Six years ago I was walking in Riverfront Park when a man grabbed me from behind and dragged me down an embankment, holding me at knife point. I screamed, and three young men heard me and came to my aid. They pulled my attacker off me, and somebody called 911. Salem police arrived within minutes, and they arrested the man. He told the police that he had been intent on rape and murder.

I was very fortunate that my three heroes were close and heard my cries, and I am grateful for the quick response from Salem police. We have a tremendous police force here, and they don’t deserve to continue to operate out of their police station any longer than it takes to build the new one.

I formed a nonprofit, CrossWalk, to raise money to support the Marion County Victim Assistance Program. You, too, can support crime victims by seeing to it that they are safe and protected in the new police center. Vote YES on Measure 24-420.

Mary Lucas


Salem CityWatch weighs in on Salem Police Facility Bond Measure set for May!

When Salem’s Police Department moved into the first floor of the then new City Hall in 1972, nobody expected that the Police Department would still be there 45 years later. In 1972, City Hall was fine for Salem’s 25 officers and staff. 45 years latter, with 189 offers and staff serving a population which has since tripled, 28,000 square feet is totally inadequate.

A modern, secure and technology-updated facility is necessary. The current design concept (115,000 square feet, at a cost of about $62 million) meets these needs. This bond will be paid off over 30 years (the usual length of bond indebtedness), resulting in an increase of about $4.20 per month per household in property taxes.

Detractors of this facility have railed against any facility which is not built on the cheap or that seems to provide an excessive amount of space. A facility will get built, but the real question is when and will it be adequate, not just for Salem’s current needs, but for the next few decades as well?

Time does not favor those who feel that the public should not pay for anything but minimal infrastructure. Detractors have already delayed the process of hiring an architect and getting a workable design in place within a year. As with every infrastructure project, every month that goes by will cost money—lots of it. The cost of land goes up. Construction costs go up. The cost of borrowing money, i.e., interest on bond payments, goes up. The land for the facility may well be sold to someone else. If the May bond measure fails to pass, it seems likely that it will be many more years before a facility gets built. It has already taken several years to reach the point we are at now.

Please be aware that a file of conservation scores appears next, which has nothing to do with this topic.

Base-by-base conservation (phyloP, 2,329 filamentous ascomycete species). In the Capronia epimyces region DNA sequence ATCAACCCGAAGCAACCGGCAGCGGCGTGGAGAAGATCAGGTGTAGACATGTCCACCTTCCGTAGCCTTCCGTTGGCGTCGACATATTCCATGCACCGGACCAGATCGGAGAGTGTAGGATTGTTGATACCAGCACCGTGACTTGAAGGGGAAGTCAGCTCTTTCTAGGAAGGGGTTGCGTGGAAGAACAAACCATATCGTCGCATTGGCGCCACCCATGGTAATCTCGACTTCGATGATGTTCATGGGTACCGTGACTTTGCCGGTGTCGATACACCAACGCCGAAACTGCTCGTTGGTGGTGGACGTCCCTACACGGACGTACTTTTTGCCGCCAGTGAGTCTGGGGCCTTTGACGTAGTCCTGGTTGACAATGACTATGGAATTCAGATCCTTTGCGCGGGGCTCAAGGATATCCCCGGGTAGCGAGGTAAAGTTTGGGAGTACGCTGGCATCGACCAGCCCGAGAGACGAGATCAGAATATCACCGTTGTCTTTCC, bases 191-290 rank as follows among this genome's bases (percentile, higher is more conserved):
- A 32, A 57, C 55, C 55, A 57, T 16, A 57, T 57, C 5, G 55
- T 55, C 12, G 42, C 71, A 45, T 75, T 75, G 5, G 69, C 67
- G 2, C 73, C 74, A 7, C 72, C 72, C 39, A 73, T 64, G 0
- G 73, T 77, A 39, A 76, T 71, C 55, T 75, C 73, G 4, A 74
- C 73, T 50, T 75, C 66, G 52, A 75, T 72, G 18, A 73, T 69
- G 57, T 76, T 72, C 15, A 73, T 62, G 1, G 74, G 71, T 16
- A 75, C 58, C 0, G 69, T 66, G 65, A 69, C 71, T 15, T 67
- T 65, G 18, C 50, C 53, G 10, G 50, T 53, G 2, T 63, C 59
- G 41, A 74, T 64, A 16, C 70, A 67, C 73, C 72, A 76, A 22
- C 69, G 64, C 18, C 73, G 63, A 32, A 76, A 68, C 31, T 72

Of course, building size is not determined just by the number of officers, or, as some have suggested, by whether the level of violent crime has gone down. Either of those claims shows a misunderstanding of the modern police force. A modern police facility must contain training rooms, interrogation rooms, rooms for detectives, crime victims, juveniles, and much more. There must be facilities for evidence processing and storage, and space for records processing and storage (even in an electronic age) – which have to be retained for many years in some cases.

It also must have administrative offices, an armory, a crime lab, computers, electronic and internet capabilities, and state-of-the art security systems. It must be built to much higher safety and resiliency standards. Outside windows and inside walls need to be bullet proof. Like a hospital, it is expected to withstand various catastrophes, ensuring that the police force itself will still be able to protect the City. Of course, all of this cost more than a typical office building.

We, the public, should not be in the business of micro-managing either the design of the facility or the cost. To do either is manifestly foolish and a sign of hubris. We should allow the experts in these matters to get on with their jobs. We should be willing to provide the police department with the tools which it needs to be efficient and effective. A well-designed facility is one of those tools. It would be penny-wise and pound foolish to build a smaller facility which might well need to be replaced in ten or twenty years because it had become too small or inadequate to be functional.